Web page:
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History of the eucharistic celebration VI: The Church under imperial protection

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The fourth century begins with the great offer of peace presented to the Church by Emperor Constantine. Persecutions against Christians end and the Roman Empire makes a total turn in its relations with the believers in the Lord Jesus. All places of worship that were destroyed begin to be rebuilt, and a new era starts for believers, marked by mass conversions and the remarkable benevolence of the imperial family.

Although he is known as the first Christian emperor, Constantine received baptism on his deathbed in 337. In reality, Christianity was officially declared the religion of the State at the time of Emperor Theodosius, in the year 380. Slowly, the Church immerses itself into the cultural world in which it lives. The emperor assumes a role similar to that of the apostles and often intervenes as if he were the head of the Christian community, a leader like Moses or David called to protect the interests of the believers in Christ. From that position, he convenes councils and intervenes in disputes with heretics.

Under the imperial support of Constantine, the Basilica of St. Peter is built over the tomb of the Apostle on the Vatican hill, even though for this purpose the great cemetery of the wealthiest families in Rome disappears under tons of stone. He gives the Lateran Basilica to the pope as the seat of the bishop of Rome and the first cathedral of the city. In the land of the Lord, he builds the basilica of the anastasis, the Holy Sepulcher. To build this great basilica he will have to demolish Mount Calvary to leave only the chamber that encloses the cave of the tomb and where the cross of Christ was set. He builds another great basilica on the site of the Nativity, the only temple that remained standing after the great Muslim destruction. The emperor sent his mother, Empress Helena, already a Christian, to rescue the relics of the Passion that could be found in the land of Jesus.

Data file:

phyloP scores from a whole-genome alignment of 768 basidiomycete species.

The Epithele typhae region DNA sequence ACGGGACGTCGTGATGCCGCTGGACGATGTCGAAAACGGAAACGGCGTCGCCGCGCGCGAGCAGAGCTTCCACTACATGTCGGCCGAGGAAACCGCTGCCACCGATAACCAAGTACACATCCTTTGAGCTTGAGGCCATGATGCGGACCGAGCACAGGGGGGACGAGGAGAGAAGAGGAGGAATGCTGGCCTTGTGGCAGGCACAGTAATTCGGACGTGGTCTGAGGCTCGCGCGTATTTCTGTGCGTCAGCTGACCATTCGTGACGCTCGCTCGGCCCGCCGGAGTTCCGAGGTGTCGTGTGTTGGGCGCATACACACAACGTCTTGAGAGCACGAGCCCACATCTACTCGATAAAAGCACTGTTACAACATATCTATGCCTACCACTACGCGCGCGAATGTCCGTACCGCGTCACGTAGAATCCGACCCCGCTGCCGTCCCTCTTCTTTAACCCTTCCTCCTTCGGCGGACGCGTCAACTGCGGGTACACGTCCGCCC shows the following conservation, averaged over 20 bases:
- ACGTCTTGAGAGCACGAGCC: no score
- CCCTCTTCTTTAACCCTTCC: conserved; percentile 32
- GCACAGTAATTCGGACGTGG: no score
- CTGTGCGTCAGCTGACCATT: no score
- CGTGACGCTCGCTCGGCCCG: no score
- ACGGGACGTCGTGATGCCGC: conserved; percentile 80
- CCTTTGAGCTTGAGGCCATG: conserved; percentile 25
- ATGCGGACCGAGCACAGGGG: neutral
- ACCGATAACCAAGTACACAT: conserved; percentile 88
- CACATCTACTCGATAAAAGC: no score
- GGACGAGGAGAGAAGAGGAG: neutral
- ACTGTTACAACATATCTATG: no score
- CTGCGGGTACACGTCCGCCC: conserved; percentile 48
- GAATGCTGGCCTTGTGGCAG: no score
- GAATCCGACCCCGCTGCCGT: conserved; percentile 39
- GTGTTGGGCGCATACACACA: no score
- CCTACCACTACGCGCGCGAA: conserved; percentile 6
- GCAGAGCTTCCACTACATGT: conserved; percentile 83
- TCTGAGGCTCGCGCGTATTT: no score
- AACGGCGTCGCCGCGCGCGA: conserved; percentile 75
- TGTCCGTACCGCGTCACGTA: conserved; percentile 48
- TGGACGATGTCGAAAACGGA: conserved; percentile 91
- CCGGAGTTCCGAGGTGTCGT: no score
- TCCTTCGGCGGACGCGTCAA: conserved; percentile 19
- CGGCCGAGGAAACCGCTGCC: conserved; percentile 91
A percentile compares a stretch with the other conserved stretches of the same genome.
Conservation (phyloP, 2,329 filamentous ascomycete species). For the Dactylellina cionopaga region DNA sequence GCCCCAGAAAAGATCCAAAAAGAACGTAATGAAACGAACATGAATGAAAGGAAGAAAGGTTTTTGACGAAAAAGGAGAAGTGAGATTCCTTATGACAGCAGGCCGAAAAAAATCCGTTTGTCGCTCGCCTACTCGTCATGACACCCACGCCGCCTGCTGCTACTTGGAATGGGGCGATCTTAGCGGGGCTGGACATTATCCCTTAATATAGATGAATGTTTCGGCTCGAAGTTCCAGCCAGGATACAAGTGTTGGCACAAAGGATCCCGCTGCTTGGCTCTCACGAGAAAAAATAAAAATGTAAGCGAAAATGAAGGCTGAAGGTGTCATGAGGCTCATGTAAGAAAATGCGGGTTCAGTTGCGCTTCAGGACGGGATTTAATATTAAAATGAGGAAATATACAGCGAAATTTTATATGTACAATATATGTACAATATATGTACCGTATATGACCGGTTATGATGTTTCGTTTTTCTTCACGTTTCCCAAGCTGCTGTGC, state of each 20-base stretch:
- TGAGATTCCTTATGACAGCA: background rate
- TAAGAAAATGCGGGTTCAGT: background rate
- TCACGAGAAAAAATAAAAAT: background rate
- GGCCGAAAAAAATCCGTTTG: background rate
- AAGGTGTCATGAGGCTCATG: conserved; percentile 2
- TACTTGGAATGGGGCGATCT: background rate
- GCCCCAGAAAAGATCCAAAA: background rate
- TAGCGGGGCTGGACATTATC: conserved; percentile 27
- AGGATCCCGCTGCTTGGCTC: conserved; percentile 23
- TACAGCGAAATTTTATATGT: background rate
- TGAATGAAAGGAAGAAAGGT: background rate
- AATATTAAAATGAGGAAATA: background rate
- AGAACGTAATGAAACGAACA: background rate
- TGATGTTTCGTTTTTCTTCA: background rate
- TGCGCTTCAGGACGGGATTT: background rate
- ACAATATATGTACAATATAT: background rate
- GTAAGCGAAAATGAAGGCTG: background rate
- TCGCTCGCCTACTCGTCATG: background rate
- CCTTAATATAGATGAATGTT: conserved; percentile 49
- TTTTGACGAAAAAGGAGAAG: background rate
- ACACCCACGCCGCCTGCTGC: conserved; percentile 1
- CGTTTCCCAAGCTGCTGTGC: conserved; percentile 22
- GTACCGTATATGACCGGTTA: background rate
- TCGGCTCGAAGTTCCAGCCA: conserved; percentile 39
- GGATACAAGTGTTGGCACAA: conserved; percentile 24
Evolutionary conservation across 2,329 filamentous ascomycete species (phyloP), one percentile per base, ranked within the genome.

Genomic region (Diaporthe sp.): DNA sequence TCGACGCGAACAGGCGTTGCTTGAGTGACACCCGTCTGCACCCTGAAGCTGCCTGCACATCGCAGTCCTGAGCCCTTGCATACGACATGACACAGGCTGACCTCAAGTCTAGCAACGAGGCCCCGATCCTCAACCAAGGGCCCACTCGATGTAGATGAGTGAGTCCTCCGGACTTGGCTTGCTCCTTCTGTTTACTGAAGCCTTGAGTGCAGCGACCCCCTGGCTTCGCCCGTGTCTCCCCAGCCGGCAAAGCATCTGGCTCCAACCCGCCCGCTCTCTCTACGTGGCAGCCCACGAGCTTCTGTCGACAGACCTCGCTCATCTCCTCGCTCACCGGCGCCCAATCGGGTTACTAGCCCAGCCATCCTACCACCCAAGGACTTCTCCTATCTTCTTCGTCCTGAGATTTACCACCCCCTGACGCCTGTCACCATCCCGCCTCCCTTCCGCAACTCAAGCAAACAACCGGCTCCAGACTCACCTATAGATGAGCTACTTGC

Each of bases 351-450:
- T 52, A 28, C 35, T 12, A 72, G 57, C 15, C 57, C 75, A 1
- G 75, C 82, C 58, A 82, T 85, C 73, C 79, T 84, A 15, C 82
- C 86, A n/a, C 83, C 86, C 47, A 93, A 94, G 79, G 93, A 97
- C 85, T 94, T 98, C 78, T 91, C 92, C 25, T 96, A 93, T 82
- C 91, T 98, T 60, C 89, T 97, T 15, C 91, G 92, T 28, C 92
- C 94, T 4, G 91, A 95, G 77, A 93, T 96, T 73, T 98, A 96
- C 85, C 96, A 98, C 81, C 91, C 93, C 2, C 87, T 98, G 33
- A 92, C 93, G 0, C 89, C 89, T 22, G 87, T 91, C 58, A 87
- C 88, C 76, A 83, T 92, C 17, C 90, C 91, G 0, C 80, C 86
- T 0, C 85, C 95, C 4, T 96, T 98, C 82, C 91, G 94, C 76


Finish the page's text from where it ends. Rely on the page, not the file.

The change was so great that some Christians came to believe that the end of the world was imminent. The liturgy is transformed and adapted to reflect the new situation of the Church. They must celebrate the triumph of faith in a public and solemn way.

The celebration of the Sunday Eucharist begins with the assembly gathered facing the square that gives access to the great temple. The procession begins with seven ceroferari — acolytes holding seven large lit candles — a sign of the honor belonging to the bishop presiding over the liturgy. The rest of the clergy, presbyters and deacons accompany this grand entrance, along with widows and consecrated virgins, for whom there is a place of honor in the sanctuary.

The architectural shape of the basilica, which originally was a building to house public events, serves perfectly for liturgical celebrations. The bishop's seat has been placed in the apse, where the chair of the judge used to be. A large wooden table conveys the centrality of the sacrifice-banquet of the new covenant; tapestries and mosaics cover the walls, and votive lamps and rich ex-voto paintings are everywhere.

The assembly, which has entered the sacred precinct after the bishop and the clergy, will remain standing throughout the celebration. The singing of the choir, which will gradually diversify and enrich the melodies that the people will follow with fervor and enthusiasm, heightens every moment of the liturgy.

That modest liturgy, held in secret and risking death during the great persecutions, has given way to other solemn forms that desire to express the triumph of Christ and the Church. It celebrates what is lived and how it is lived. The bishop or the pope are dressed in fine fabrics, especially chosen to give greater importance to the celebration, although these differ little from those usually worn by the assembly.

Laws that appear during the fourth century gradually eliminate the pagan world. Constantine forbids magic and pagan sacrifices; he shuts down their temples and in the year 356 decrees the death penalty for those who contravene these laws and continue to worship idols.

In 380, Theodosius states, “We want all the people under the loving authority of our clemency to live in the faith that the holy apostle Peter transmitted to the Romans....” In 382, ​​Arcadius and Honorius will add, “Guilty of having disobeyed religion, that man (who remains within the ancient Roman religion) will be punished with the confiscation of his house or property where it is proven that he was a slave to this pagan superstition.”

Sunday is officially declared a holiday throughout the empire and the liturgy acquires increased splendor; new basilicas rise over the remains of the holy martyrs, and the great pilgrimages to the Holy Land begin. An intense missionary movement aimed at the evangelization of the villages gets underway, and the parishes and episcopal sees multiply.

Christians, whose greatest desire was to reach the crown of martyrdom, begin to look for new heroic ways of living the faith and retire to the solitude of the mountains or the desert to live a poor, austere life filled with sacrifices. Monks, hermits, anchorites and cenobites live the Christian ideal by practicing mercy, serving the poor and the homeless, and delving into the Word of God, meditating daily on Scripture.

 

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